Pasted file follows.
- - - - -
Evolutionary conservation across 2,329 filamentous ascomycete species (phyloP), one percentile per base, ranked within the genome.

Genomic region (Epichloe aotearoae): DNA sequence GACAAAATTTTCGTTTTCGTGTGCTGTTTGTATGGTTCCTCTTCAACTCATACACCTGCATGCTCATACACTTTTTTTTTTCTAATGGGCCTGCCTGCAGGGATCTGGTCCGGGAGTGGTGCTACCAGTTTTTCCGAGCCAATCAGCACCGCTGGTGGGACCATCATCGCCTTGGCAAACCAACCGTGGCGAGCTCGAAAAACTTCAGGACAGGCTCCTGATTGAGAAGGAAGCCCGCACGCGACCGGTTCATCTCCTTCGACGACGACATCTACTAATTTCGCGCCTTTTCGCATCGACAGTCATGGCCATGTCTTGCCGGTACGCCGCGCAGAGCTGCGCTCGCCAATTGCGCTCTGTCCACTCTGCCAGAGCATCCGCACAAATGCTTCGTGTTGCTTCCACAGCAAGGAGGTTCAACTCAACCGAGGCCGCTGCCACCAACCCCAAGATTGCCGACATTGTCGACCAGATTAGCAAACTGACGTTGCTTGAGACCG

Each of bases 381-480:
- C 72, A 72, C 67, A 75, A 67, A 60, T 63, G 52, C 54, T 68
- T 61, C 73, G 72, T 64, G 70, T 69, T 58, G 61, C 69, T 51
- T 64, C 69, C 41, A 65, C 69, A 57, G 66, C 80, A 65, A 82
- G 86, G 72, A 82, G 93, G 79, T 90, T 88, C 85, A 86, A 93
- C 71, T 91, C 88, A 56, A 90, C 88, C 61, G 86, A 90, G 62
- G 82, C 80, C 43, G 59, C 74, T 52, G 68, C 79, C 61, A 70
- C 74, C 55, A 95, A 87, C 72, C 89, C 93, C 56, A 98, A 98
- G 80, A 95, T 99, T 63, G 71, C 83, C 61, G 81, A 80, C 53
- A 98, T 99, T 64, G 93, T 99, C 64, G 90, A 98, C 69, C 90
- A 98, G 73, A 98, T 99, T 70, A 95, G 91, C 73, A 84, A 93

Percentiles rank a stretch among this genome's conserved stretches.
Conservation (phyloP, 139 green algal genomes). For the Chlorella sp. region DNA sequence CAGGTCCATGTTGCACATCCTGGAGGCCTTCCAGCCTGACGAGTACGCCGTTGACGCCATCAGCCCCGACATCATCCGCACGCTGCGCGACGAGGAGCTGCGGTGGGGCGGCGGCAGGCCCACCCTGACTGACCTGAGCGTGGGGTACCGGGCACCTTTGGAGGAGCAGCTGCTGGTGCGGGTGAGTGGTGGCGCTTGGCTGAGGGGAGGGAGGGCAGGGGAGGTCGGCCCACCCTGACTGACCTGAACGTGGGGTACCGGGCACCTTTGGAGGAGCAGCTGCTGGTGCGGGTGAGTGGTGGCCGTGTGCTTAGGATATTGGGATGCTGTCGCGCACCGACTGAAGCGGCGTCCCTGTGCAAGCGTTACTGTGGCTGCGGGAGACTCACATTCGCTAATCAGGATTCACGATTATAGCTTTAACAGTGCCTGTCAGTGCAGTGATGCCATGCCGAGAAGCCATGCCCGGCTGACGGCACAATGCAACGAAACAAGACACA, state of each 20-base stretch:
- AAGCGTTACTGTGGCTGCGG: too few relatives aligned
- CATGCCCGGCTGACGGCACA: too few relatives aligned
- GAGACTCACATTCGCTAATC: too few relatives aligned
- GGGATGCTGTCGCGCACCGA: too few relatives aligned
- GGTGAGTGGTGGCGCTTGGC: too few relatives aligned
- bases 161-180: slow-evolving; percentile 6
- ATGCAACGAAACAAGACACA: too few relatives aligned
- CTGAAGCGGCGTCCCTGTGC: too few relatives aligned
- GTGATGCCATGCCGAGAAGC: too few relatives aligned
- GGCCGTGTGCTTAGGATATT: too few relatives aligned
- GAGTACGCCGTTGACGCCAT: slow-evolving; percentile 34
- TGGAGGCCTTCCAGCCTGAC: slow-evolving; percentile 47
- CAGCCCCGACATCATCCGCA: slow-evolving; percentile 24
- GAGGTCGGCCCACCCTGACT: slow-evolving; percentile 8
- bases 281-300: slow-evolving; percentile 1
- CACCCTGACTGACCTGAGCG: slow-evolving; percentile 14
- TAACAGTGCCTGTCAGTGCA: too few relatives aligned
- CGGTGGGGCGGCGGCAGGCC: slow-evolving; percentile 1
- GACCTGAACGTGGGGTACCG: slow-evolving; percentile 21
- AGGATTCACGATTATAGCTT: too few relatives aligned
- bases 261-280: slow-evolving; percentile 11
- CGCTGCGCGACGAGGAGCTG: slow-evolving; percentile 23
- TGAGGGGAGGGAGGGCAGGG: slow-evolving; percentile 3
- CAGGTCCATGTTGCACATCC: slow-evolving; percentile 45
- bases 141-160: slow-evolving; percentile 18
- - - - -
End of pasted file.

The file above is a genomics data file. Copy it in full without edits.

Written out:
Evolutionary conservation across 2,329 filamentous ascomycete species (phyloP), one percentile per base, ranked within the genome.

Genomic region (Epichloe aotearoae): DNA sequence GACAAAATTTTCGTTTTCGTGTGCTGTTTGTATGGTTCCTCTTCAACTCATACACCTGCATGCTCATACACTTTTTTTTTTCTAATGGGCCTGCCTGCAGGGATCTGGTCCGGGAGTGGTGCTACCAGTTTTTCCGAGCCAATCAGCACCGCTGGTGGGACCATCATCGCCTTGGCAAACCAACCGTGGCGAGCTCGAAAAACTTCAGGACAGGCTCCTGATTGAGAAGGAAGCCCGCACGCGACCGGTTCATCTCCTTCGACGACGACATCTACTAATTTCGCGCCTTTTCGCATCGACAGTCATGGCCATGTCTTGCCGGTACGCCGCGCAGAGCTGCGCTCGCCAATTGCGCTCTGTCCACTCTGCCAGAGCATCCGCACAAATGCTTCGTGTTGCTTCCACAGCAAGGAGGTTCAACTCAACCGAGGCCGCTGCCACCAACCCCAAGATTGCCGACATTGTCGACCAGATTAGCAAACTGACGTTGCTTGAGACCG

Each of bases 381-480:
- C 72, A 72, C 67, A 75, A 67, A 60, T 63, G 52, C 54, T 68
- T 61, C 73, G 72, T 64, G 70, T 69, T 58, G 61, C 69, T 51
- T 64, C 69, C 41, A 65, C 69, A 57, G 66, C 80, A 65, A 82
- G 86, G 72, A 82, G 93, G 79, T 90, T 88, C 85, A 86, A 93
- C 71, T 91, C 88, A 56, A 90, C 88, C 61, G 86, A 90, G 62
- G 82, C 80, C 43, G 59, C 74, T 52, G 68, C 79, C 61, A 70
- C 74, C 55, A 95, A 87, C 72, C 89, C 93, C 56, A 98, A 98
- G 80, A 95, T 99, T 63, G 71, C 83, C 61, G 81, A 80, C 53
- A 98, T 99, T 64, G 93, T 99, C 64, G 90, A 98, C 69, C 90
- A 98, G 73, A 98, T 99, T 70, A 95, G 91, C 73, A 84, A 93

Percentiles rank a stretch among this genome's conserved stretches.
Conservation (phyloP, 139 green algal genomes). For the Chlorella sp. region DNA sequence CAGGTCCATGTTGCACATCCTGGAGGCCTTCCAGCCTGACGAGTACGCCGTTGACGCCATCAGCCCCGACATCATCCGCACGCTGCGCGACGAGGAGCTGCGGTGGGGCGGCGGCAGGCCCACCCTGACTGACCTGAGCGTGGGGTACCGGGCACCTTTGGAGGAGCAGCTGCTGGTGCGGGTGAGTGGTGGCGCTTGGCTGAGGGGAGGGAGGGCAGGGGAGGTCGGCCCACCCTGACTGACCTGAACGTGGGGTACCGGGCACCTTTGGAGGAGCAGCTGCTGGTGCGGGTGAGTGGTGGCCGTGTGCTTAGGATATTGGGATGCTGTCGCGCACCGACTGAAGCGGCGTCCCTGTGCAAGCGTTACTGTGGCTGCGGGAGACTCACATTCGCTAATCAGGATTCACGATTATAGCTTTAACAGTGCCTGTCAGTGCAGTGATGCCATGCCGAGAAGCCATGCCCGGCTGACGGCACAATGCAACGAAACAAGACACA, state of each 20-base stretch:
- AAGCGTTACTGTGGCTGCGG: too few relatives aligned
- CATGCCCGGCTGACGGCACA: too few relatives aligned
- GAGACTCACATTCGCTAATC: too few relatives aligned
- GGGATGCTGTCGCGCACCGA: too few relatives aligned
- GGTGAGTGGTGGCGCTTGGC: too few relatives aligned
- bases 161-180: slow-evolving; percentile 6
- ATGCAACGAAACAAGACACA: too few relatives aligned
- CTGAAGCGGCGTCCCTGTGC: too few relatives aligned
- GTGATGCCATGCCGAGAAGC: too few relatives aligned
- GGCCGTGTGCTTAGGATATT: too few relatives aligned
- GAGTACGCCGTTGACGCCAT: slow-evolving; percentile 34
- TGGAGGCCTTCCAGCCTGAC: slow-evolving; percentile 47
- CAGCCCCGACATCATCCGCA: slow-evolving; percentile 24
- GAGGTCGGCCCACCCTGACT: slow-evolving; percentile 8
- bases 281-300: slow-evolving; percentile 1
- CACCCTGACTGACCTGAGCG: slow-evolving; percentile 14
- TAACAGTGCCTGTCAGTGCA: too few relatives aligned
- CGGTGGGGCGGCGGCAGGCC: slow-evolving; percentile 1
- GACCTGAACGTGGGGTACCG: slow-evolving; percentile 21
- AGGATTCACGATTATAGCTT: too few relatives aligned
- bases 261-280: slow-evolving; percentile 11
- CGCTGCGCGACGAGGAGCTG: slow-evolving; percentile 23
- TGAGGGGAGGGAGGGCAGGG: slow-evolving; percentile 3
- CAGGTCCATGTTGCACATCC: slow-evolving; percentile 45
- bases 141-160: slow-evolving; percentile 18